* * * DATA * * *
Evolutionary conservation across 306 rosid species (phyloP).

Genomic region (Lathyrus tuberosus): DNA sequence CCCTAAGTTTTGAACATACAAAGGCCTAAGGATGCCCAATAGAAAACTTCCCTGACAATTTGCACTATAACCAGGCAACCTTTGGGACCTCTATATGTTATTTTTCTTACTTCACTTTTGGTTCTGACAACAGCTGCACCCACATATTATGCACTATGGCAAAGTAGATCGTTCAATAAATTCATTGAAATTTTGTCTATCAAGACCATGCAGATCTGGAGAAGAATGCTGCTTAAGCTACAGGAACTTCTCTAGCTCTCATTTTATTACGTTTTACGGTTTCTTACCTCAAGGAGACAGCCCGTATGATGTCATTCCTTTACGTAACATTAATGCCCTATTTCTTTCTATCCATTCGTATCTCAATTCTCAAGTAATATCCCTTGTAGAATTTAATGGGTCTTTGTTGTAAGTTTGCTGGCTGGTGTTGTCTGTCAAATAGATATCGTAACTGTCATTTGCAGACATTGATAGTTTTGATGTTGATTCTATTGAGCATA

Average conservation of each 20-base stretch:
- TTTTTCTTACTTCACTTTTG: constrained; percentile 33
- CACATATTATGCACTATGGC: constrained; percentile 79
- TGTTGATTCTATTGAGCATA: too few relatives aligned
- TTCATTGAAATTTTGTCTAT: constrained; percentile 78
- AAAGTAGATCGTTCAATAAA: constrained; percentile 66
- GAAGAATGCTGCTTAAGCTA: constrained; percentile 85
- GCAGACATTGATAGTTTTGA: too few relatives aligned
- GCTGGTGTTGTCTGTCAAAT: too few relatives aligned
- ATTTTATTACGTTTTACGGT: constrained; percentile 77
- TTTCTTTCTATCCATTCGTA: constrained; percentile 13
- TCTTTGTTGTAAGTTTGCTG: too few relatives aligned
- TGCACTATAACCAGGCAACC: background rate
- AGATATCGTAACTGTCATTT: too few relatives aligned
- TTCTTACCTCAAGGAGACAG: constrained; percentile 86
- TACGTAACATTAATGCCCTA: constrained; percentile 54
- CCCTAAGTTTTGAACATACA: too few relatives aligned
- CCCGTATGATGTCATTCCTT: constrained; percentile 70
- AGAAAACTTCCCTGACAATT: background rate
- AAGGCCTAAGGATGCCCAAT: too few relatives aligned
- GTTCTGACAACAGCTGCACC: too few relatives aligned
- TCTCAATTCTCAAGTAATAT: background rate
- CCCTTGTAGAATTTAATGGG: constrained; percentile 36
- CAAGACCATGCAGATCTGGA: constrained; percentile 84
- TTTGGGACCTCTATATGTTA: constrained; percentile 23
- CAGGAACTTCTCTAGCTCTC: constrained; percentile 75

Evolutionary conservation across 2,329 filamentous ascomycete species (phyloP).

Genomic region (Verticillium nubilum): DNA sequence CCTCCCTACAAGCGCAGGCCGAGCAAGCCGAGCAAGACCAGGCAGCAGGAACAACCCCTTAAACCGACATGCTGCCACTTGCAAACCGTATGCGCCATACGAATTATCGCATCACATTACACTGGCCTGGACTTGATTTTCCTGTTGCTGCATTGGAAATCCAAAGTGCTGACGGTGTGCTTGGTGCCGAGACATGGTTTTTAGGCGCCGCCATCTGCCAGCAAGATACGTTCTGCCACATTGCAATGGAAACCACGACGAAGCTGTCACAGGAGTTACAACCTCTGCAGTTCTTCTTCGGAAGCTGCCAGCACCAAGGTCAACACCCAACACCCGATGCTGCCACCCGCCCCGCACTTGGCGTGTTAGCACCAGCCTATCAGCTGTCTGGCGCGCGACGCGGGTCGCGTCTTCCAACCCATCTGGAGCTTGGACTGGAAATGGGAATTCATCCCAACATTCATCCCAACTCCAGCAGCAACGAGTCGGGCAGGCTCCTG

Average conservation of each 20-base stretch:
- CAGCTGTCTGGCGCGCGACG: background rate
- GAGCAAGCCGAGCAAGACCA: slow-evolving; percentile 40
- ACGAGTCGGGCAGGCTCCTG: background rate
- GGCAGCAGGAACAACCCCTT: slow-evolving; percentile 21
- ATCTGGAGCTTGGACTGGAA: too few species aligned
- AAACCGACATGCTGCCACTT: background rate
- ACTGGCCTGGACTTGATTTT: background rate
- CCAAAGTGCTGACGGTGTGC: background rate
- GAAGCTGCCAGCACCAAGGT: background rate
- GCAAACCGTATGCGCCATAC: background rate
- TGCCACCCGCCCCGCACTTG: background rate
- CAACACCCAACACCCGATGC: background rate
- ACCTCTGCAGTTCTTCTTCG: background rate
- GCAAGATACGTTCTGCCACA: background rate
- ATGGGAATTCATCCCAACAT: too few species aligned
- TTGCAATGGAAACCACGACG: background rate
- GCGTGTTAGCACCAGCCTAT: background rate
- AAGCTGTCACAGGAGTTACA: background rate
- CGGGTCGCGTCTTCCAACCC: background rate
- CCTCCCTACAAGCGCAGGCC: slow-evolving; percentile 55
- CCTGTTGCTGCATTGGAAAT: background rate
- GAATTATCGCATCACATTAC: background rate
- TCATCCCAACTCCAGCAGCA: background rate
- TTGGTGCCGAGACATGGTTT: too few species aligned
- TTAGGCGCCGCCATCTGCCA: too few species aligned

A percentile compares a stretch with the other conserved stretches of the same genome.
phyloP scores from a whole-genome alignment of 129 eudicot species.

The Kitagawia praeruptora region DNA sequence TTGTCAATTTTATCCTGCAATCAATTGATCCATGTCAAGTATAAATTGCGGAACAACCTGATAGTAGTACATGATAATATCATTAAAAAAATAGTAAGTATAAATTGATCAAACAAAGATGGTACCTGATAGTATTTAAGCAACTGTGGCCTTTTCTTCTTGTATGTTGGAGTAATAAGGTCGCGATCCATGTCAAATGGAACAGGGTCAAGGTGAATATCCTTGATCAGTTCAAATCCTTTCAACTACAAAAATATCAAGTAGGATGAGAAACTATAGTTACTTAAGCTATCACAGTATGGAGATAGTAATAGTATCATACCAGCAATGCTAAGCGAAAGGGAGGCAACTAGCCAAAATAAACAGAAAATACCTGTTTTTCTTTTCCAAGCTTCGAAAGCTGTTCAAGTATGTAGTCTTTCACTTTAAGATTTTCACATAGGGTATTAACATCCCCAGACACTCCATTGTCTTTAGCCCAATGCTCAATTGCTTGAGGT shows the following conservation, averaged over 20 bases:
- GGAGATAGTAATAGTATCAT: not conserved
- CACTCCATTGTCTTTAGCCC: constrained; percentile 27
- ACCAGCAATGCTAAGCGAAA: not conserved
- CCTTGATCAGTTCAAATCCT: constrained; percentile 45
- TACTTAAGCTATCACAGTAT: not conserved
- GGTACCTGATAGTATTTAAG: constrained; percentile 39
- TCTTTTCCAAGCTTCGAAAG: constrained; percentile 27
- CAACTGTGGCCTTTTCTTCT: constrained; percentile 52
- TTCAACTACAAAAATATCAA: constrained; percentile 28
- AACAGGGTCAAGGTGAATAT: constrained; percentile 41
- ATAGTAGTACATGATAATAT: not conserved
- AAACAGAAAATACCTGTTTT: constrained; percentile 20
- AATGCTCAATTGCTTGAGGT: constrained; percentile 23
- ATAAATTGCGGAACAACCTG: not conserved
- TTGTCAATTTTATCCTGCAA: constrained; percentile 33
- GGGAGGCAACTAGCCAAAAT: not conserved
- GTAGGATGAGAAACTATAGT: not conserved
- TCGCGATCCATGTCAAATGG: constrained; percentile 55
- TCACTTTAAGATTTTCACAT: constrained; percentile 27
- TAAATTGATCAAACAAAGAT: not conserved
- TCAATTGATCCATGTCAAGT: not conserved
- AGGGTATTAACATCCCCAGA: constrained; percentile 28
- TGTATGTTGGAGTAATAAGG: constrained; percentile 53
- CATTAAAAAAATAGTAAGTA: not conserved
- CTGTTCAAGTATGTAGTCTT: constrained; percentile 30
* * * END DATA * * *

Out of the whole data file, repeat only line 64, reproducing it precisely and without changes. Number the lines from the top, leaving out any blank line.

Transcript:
- TACTTAAGCTATCACAGTAT: not conserved